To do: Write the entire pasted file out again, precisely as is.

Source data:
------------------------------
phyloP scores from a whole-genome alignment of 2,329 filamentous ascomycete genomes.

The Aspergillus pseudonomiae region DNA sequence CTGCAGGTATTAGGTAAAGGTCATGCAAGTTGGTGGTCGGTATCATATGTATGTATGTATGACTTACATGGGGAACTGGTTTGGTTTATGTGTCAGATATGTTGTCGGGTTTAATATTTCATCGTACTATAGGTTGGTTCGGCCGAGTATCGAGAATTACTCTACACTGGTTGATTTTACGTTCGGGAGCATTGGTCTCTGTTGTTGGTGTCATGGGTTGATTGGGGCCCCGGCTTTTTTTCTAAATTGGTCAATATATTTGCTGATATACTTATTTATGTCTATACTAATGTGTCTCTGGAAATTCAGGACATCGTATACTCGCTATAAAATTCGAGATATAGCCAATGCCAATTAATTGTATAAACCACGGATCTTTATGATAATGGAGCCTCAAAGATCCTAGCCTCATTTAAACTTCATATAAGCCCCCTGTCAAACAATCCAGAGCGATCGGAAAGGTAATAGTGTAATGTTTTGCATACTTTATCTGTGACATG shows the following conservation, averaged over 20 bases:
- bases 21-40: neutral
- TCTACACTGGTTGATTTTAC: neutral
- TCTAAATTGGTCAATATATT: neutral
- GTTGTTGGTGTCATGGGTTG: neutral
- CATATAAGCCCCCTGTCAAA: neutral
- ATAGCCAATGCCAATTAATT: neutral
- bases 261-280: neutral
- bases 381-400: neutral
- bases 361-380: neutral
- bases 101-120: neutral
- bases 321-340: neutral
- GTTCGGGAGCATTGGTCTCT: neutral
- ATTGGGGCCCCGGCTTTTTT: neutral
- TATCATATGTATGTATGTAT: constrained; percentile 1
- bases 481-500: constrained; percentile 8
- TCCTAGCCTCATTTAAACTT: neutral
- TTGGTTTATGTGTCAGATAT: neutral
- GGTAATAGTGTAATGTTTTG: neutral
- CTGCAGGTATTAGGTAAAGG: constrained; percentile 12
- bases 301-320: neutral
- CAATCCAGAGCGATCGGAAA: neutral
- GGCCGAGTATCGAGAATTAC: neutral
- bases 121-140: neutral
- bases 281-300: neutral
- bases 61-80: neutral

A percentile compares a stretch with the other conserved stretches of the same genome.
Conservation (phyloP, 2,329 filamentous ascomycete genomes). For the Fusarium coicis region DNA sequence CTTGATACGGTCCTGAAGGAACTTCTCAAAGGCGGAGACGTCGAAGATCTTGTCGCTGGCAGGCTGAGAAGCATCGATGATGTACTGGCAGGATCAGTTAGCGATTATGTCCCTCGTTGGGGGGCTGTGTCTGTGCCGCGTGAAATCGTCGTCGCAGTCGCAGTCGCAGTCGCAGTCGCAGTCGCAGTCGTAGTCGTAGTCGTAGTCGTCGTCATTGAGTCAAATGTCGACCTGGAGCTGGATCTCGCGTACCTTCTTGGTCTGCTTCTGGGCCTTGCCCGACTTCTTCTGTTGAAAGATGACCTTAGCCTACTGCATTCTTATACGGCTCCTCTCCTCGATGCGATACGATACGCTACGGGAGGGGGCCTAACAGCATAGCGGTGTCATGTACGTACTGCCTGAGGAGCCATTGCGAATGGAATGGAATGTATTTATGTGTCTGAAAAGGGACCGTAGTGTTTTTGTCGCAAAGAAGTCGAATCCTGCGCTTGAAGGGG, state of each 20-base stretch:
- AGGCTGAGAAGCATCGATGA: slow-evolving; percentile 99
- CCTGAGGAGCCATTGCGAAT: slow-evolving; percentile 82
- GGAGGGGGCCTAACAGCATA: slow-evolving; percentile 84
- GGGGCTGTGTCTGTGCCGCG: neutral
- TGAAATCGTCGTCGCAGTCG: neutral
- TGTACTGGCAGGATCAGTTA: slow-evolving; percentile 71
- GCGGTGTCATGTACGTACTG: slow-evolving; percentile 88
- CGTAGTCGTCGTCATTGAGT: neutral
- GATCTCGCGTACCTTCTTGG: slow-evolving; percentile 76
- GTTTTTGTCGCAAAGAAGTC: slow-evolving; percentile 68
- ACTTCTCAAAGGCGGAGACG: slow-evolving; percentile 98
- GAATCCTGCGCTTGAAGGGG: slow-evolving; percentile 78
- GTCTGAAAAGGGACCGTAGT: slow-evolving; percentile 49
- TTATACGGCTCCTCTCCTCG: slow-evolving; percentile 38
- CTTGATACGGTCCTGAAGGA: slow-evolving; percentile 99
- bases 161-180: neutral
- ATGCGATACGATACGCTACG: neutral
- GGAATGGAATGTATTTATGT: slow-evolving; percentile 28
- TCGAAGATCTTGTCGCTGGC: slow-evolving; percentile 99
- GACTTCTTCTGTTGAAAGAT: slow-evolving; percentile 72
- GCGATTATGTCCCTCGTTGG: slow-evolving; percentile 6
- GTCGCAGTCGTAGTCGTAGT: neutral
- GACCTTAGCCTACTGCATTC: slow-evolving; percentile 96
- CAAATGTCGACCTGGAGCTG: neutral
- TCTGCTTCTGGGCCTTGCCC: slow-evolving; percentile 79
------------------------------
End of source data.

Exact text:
phyloP scores from a whole-genome alignment of 2,329 filamentous ascomycete genomes.

The Aspergillus pseudonomiae region DNA sequence CTGCAGGTATTAGGTAAAGGTCATGCAAGTTGGTGGTCGGTATCATATGTATGTATGTATGACTTACATGGGGAACTGGTTTGGTTTATGTGTCAGATATGTTGTCGGGTTTAATATTTCATCGTACTATAGGTTGGTTCGGCCGAGTATCGAGAATTACTCTACACTGGTTGATTTTACGTTCGGGAGCATTGGTCTCTGTTGTTGGTGTCATGGGTTGATTGGGGCCCCGGCTTTTTTTCTAAATTGGTCAATATATTTGCTGATATACTTATTTATGTCTATACTAATGTGTCTCTGGAAATTCAGGACATCGTATACTCGCTATAAAATTCGAGATATAGCCAATGCCAATTAATTGTATAAACCACGGATCTTTATGATAATGGAGCCTCAAAGATCCTAGCCTCATTTAAACTTCATATAAGCCCCCTGTCAAACAATCCAGAGCGATCGGAAAGGTAATAGTGTAATGTTTTGCATACTTTATCTGTGACATG shows the following conservation, averaged over 20 bases:
- bases 21-40: neutral
- TCTACACTGGTTGATTTTAC: neutral
- TCTAAATTGGTCAATATATT: neutral
- GTTGTTGGTGTCATGGGTTG: neutral
- CATATAAGCCCCCTGTCAAA: neutral
- ATAGCCAATGCCAATTAATT: neutral
- bases 261-280: neutral
- bases 381-400: neutral
- bases 361-380: neutral
- bases 101-120: neutral
- bases 321-340: neutral
- GTTCGGGAGCATTGGTCTCT: neutral
- ATTGGGGCCCCGGCTTTTTT: neutral
- TATCATATGTATGTATGTAT: constrained; percentile 1
- bases 481-500: constrained; percentile 8
- TCCTAGCCTCATTTAAACTT: neutral
- TTGGTTTATGTGTCAGATAT: neutral
- GGTAATAGTGTAATGTTTTG: neutral
- CTGCAGGTATTAGGTAAAGG: constrained; percentile 12
- bases 301-320: neutral
- CAATCCAGAGCGATCGGAAA: neutral
- GGCCGAGTATCGAGAATTAC: neutral
- bases 121-140: neutral
- bases 281-300: neutral
- bases 61-80: neutral

A percentile compares a stretch with the other conserved stretches of the same genome.
Conservation (phyloP, 2,329 filamentous ascomycete genomes). For the Fusarium coicis region DNA sequence CTTGATACGGTCCTGAAGGAACTTCTCAAAGGCGGAGACGTCGAAGATCTTGTCGCTGGCAGGCTGAGAAGCATCGATGATGTACTGGCAGGATCAGTTAGCGATTATGTCCCTCGTTGGGGGGCTGTGTCTGTGCCGCGTGAAATCGTCGTCGCAGTCGCAGTCGCAGTCGCAGTCGCAGTCGCAGTCGTAGTCGTAGTCGTAGTCGTCGTCATTGAGTCAAATGTCGACCTGGAGCTGGATCTCGCGTACCTTCTTGGTCTGCTTCTGGGCCTTGCCCGACTTCTTCTGTTGAAAGATGACCTTAGCCTACTGCATTCTTATACGGCTCCTCTCCTCGATGCGATACGATACGCTACGGGAGGGGGCCTAACAGCATAGCGGTGTCATGTACGTACTGCCTGAGGAGCCATTGCGAATGGAATGGAATGTATTTATGTGTCTGAAAAGGGACCGTAGTGTTTTTGTCGCAAAGAAGTCGAATCCTGCGCTTGAAGGGG, state of each 20-base stretch:
- AGGCTGAGAAGCATCGATGA: slow-evolving; percentile 99
- CCTGAGGAGCCATTGCGAAT: slow-evolving; percentile 82
- GGAGGGGGCCTAACAGCATA: slow-evolving; percentile 84
- GGGGCTGTGTCTGTGCCGCG: neutral
- TGAAATCGTCGTCGCAGTCG: neutral
- TGTACTGGCAGGATCAGTTA: slow-evolving; percentile 71
- GCGGTGTCATGTACGTACTG: slow-evolving; percentile 88
- CGTAGTCGTCGTCATTGAGT: neutral
- GATCTCGCGTACCTTCTTGG: slow-evolving; percentile 76
- GTTTTTGTCGCAAAGAAGTC: slow-evolving; percentile 68
- ACTTCTCAAAGGCGGAGACG: slow-evolving; percentile 98
- GAATCCTGCGCTTGAAGGGG: slow-evolving; percentile 78
- GTCTGAAAAGGGACCGTAGT: slow-evolving; percentile 49
- TTATACGGCTCCTCTCCTCG: slow-evolving; percentile 38
- CTTGATACGGTCCTGAAGGA: slow-evolving; percentile 99
- bases 161-180: neutral
- ATGCGATACGATACGCTACG: neutral
- GGAATGGAATGTATTTATGT: slow-evolving; percentile 28
- TCGAAGATCTTGTCGCTGGC: slow-evolving; percentile 99
- GACTTCTTCTGTTGAAAGAT: slow-evolving; percentile 72
- GCGATTATGTCCCTCGTTGG: slow-evolving; percentile 6
- GTCGCAGTCGTAGTCGTAGT: neutral
- GACCTTAGCCTACTGCATTC: slow-evolving; percentile 96
- CAAATGTCGACCTGGAGCTG: neutral
- TCTGCTTCTGGGCCTTGCCC: slow-evolving; percentile 79